"The Merchandiser Group magazines bring you coast-to-coast coverage of the Flea Market and Swap Meet industry. Each monthly issue is packed with sources of wholesale merchandise as well as articles bringing you the inside scoop on how to prosper in the fascinating world of flea markets and swap meets." Source: Sumner Communications, Inc.

Used and pre-owned counterfeit items cycle their way into garage sales, resale store and thrift shops. Private individuals and both for profit and non-for profit shops have not been targeted by officials, probably because of the small number of used items that trickle in. Official investigations seem to focus on new items, sellers, wholesalers and the manufacturers. However, keep in mind, that although you may think you are getting a great deal on a used designer bag, chances are that it is fake. Even if it is used, or if you have only one item, it is not allowed to be sold at the market.

1. Is is ok to sell a fake item if the seller tells the buyer that it is fake? 
   No! It is illegal to sell counterfeit products.

2. Is it ok to sell my own real purse?
No. There is no way to determine authenticity of many types of items unless a representative of that particular company is present to do so. In some instances, we may accept a receipt that matches the item(s), but some brands are never allowed at the market because we just can't tell for sure that they are real. For us, it is sometimes easier to tell if an item is fake, but not tell if it is real. Some brands that are never allowed: MAC Cosmetics, Dr. Dre headphones or earbuds, Coach, Louis Vuitton, Chanel, Gucci.

3.  Why can't I sell a purse whose logo is similar to the real thing, but is slightly different?
 This is called "Trademark Dilution" and essentially tricks a buyer into thinking they may be buying a designer item. Owners of the trademark believe that dilution diminishes the value of their brand with inferior representation.

For this article, I am using the Louis Vuitton brand as an example for counterfeit and dilution.  The same concept applies to other trademarked brands. I include the logo for educational purposes only and understand that it is owned and copyrighted by Louis Vuitton. 

A genuine Louis Vuitton handbag may cost $1,970 from the official, authorized Louis Vuitton store or website. This price exceeds the budget of most of us regular folk. If you can knowingly or unknowingly buy a fake bag for $35 or even $60, would you? What is wrong with someone wanting to have the "designer look" but not pay the designer price? First of all besides the legal ramifications, the fake bag is of poor quality and will likely begin to quickly degrade-seams will tear, zippers will break. The loss of even $35 is a waste of your hard-earned money. Why not buy a nice no-name leather bag that will look better and last longer? We applaud the vendors who offer these acceptable attractive & quality items.  And what about the naive buyer who actually thinks they are getting a good deal and have been tricked? That's just wrong.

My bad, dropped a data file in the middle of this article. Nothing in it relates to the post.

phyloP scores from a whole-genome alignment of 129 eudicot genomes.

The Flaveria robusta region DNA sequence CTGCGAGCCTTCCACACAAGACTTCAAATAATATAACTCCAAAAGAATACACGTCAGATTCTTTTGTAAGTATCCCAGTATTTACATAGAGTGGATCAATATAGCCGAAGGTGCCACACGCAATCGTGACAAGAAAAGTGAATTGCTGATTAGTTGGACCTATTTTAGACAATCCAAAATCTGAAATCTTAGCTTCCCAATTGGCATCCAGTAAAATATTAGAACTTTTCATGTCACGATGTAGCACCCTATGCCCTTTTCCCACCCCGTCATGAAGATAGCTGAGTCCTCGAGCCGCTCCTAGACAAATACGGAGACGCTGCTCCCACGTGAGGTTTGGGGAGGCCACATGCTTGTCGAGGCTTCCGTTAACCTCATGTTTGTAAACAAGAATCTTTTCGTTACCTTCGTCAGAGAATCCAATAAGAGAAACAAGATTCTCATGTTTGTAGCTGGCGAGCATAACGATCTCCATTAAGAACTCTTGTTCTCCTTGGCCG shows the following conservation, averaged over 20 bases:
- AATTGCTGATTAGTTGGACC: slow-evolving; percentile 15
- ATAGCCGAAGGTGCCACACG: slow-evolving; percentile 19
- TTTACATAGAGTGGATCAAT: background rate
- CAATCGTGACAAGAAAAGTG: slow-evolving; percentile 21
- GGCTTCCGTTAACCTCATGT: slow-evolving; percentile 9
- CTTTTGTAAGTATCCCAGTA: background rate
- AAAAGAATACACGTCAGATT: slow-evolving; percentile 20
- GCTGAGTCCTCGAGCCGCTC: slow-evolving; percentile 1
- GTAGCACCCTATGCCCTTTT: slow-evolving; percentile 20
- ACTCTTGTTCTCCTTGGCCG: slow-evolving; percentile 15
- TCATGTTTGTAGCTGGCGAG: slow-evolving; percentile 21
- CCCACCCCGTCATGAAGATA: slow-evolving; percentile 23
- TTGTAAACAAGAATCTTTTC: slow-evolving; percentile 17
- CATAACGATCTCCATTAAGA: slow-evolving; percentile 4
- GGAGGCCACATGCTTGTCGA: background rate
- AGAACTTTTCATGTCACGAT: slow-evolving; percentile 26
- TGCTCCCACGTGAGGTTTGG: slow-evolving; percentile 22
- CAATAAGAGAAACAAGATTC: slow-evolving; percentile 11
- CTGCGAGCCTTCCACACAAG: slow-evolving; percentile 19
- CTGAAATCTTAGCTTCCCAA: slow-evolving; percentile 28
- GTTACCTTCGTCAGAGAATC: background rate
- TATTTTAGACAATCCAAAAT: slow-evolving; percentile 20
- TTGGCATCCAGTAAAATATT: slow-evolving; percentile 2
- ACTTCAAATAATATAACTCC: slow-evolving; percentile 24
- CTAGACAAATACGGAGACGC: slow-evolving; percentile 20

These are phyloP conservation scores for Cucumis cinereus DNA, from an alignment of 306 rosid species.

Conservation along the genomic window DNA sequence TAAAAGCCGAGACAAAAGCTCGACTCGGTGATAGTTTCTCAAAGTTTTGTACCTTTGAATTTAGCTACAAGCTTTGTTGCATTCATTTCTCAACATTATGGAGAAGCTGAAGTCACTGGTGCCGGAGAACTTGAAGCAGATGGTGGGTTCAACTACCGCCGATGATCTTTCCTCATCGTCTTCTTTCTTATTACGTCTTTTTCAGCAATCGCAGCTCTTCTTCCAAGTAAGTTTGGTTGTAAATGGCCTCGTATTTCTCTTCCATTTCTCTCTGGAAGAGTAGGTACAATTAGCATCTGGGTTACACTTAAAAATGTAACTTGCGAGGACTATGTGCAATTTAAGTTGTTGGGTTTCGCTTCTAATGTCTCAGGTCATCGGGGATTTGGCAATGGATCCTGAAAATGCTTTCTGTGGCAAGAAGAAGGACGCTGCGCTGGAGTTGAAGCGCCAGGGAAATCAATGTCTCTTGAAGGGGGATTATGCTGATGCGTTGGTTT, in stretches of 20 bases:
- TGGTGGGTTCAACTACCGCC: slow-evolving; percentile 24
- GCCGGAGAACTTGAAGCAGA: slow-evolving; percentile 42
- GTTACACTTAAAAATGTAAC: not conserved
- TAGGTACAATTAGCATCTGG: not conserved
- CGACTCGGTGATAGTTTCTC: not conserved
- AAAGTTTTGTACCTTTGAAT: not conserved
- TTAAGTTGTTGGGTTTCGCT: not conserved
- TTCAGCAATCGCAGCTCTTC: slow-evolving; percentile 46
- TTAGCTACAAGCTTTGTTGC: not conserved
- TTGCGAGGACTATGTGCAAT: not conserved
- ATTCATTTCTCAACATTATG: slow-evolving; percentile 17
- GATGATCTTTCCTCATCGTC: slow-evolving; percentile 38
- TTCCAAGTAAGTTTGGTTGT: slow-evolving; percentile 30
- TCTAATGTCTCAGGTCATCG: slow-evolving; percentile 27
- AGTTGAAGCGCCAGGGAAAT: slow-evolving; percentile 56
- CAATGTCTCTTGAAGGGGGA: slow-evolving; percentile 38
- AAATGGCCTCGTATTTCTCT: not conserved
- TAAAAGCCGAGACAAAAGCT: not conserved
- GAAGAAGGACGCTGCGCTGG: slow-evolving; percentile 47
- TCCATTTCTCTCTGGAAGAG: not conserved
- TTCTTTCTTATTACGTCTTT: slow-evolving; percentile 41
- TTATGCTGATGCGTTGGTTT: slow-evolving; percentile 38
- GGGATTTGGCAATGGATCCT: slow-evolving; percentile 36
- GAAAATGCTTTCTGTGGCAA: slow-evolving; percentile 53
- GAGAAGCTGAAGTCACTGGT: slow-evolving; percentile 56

There seems to be a fine line between "designer inspired" and "Trademark Dilution".  Our research continues. Below is an example of trademark dilution.

Think you're looking at a genuine Louis Vuitton item?
 Look again and you will see that the logo
 is actually "LX" and the quatrefoil
 monograms are incorrect.
This is called "Trademark Dilution", and it's illegal.
This is the Louis Vuitton monogram logo.
Even if you don't care about prancing around using a "disposable" purse, the real crux of the matter includes the economic and legal ramifications of buying and selling counterfeit merchandise. I will conclude this article with brief information on these 2 areas and include links for further reading.

Economic: The industries and owners of the trademarked items lose millions of dollars in sales and profit to counterfeiters. Governments lose money enforcing laws related to intellectual property rights.

Legal: Louis Vuitton is actively committed to fighting counterfeit trade. As a result, over 13,000 proceedings and 6000 raids have been launched resulting in the arrest almost 1000 counterfeiters. (Source HERE) This is just one company's process, and many other companies have joined in the fight.

Google the following terms to read more examples and cases related to the legal ramifications of counterfeits: designer handbags, fake purse, counterfeit raid, flea market raid, wholesale designer sunglasses. Please be informed and protect yourselves and your families!

REVISION January 2012: A federal jury has awarded Louis Vuitton has been $3.6 million in a settlement for trademark infringement against a San Antonio flea market for allowing counterfeit items to be sold at their establishment. This landmark case shows that not only are individual sellers liable for counterfeit goods, but also the flea market owners who rent space to them.

The math: 9 infringed trademarks x $4 million per mark = $3.6 million

Sources and Further Reading:
Bogus Goods to cost flea market $3.6 million
Trademark Dilution Revision Act of 2006

No parts of this article may be copied or distributed without permission from Wolff's Flea Market.
Trademarks shown are for educational purposes only and belong to Louis Vuitton. Seriously how else can we educate?